No – it isn’t what you think it is! Slapped Cheek Syndrome is a virus that mostly affects children and gets its name from the bright red rash that develops on both cheeks.
The condition is caused by the parvovirus B19 virus. Symptoms of slapped cheek syndrome usually begin in the first couple of weeks after your child has been exposed to the virus and they generally come in these 3 stages:
Your child may experience mild flu-like symptoms, such as a high temperature of 38C, a sore throat, an upset stomach, headache, and feeling tired. These symptoms don’t occur in every child, or they may be very mild. Remember, your child will be most contagious during this stage!
Between 3 to 7 days after the symptoms start, your child will develop a bright red rash on both cheeks.
These symptoms usually begins 1 to 4 days after the appearance of the “slapped cheek” rash, with the rash usually spreading to the child’s chest, stomach, arms and thighs. The rash usually has a raised, lace-like appearance and may cause itching and discomfort. At this stage, your child should no longer be contagious and won’t be passing the infection onto others.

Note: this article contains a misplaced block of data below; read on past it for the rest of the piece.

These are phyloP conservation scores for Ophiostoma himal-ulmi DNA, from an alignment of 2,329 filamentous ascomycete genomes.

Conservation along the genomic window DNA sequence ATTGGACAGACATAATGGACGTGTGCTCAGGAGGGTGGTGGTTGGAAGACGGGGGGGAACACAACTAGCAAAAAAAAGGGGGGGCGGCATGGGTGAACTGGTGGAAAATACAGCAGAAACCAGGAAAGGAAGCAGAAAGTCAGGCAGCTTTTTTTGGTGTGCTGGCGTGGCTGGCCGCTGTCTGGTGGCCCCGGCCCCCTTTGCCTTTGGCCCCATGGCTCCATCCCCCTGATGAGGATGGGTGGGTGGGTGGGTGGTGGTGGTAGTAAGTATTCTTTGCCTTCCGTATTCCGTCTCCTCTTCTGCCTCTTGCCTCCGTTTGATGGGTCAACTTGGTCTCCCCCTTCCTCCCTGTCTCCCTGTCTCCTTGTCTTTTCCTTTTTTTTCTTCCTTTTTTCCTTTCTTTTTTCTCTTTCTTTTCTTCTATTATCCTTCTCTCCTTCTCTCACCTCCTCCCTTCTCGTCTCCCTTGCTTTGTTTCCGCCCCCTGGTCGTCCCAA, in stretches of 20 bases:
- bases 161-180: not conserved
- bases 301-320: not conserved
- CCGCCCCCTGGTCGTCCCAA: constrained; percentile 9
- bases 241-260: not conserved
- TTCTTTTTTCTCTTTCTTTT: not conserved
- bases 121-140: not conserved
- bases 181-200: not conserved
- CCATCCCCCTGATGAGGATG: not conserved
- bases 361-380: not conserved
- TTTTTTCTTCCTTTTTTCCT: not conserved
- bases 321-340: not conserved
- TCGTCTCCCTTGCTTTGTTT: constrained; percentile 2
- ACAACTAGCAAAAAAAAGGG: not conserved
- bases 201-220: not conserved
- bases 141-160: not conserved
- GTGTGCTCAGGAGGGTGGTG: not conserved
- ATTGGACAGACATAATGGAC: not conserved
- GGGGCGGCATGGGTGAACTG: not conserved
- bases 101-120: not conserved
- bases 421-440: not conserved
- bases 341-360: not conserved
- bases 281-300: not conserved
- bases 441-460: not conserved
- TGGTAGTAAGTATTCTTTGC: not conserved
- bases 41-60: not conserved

After stage three, the rash should pass after a few days. In rare cases it can last up to four or five weeks.
Adults can also catch the virus
In adults, the most common symptom of a parvovirus B19 infection in adults is joint pain and stiffness in your hands, wrists, knees and ankles. Other symptoms, such as developing a fever and sore throat, are rare in adults. In most people, the symptoms of a parvovirus B19 infection will pass within one to three weeks, although one-in-five adults will experience recurring episodes of joint pain and stiffness for several months, sometimes years.
It usually takes a few weeks for the body’s own defences to fight off the virus, and you can use over-the-counter medications to treat symptoms such a s fever or sore throat.
When to seek medical advice
Slapped cheek syndrome in children and parvovirus B19 infection in adults is usually mild and the infection should clear up without treatment. Pregnant women, people with chronic anaemia, people with a weakened immune system as a result of a condition such as HIV or acute leukaemia, and patients receiving chemotherapy or steroid medication should see their doctor immediately.
Joanne Hart for HelloDoctor.com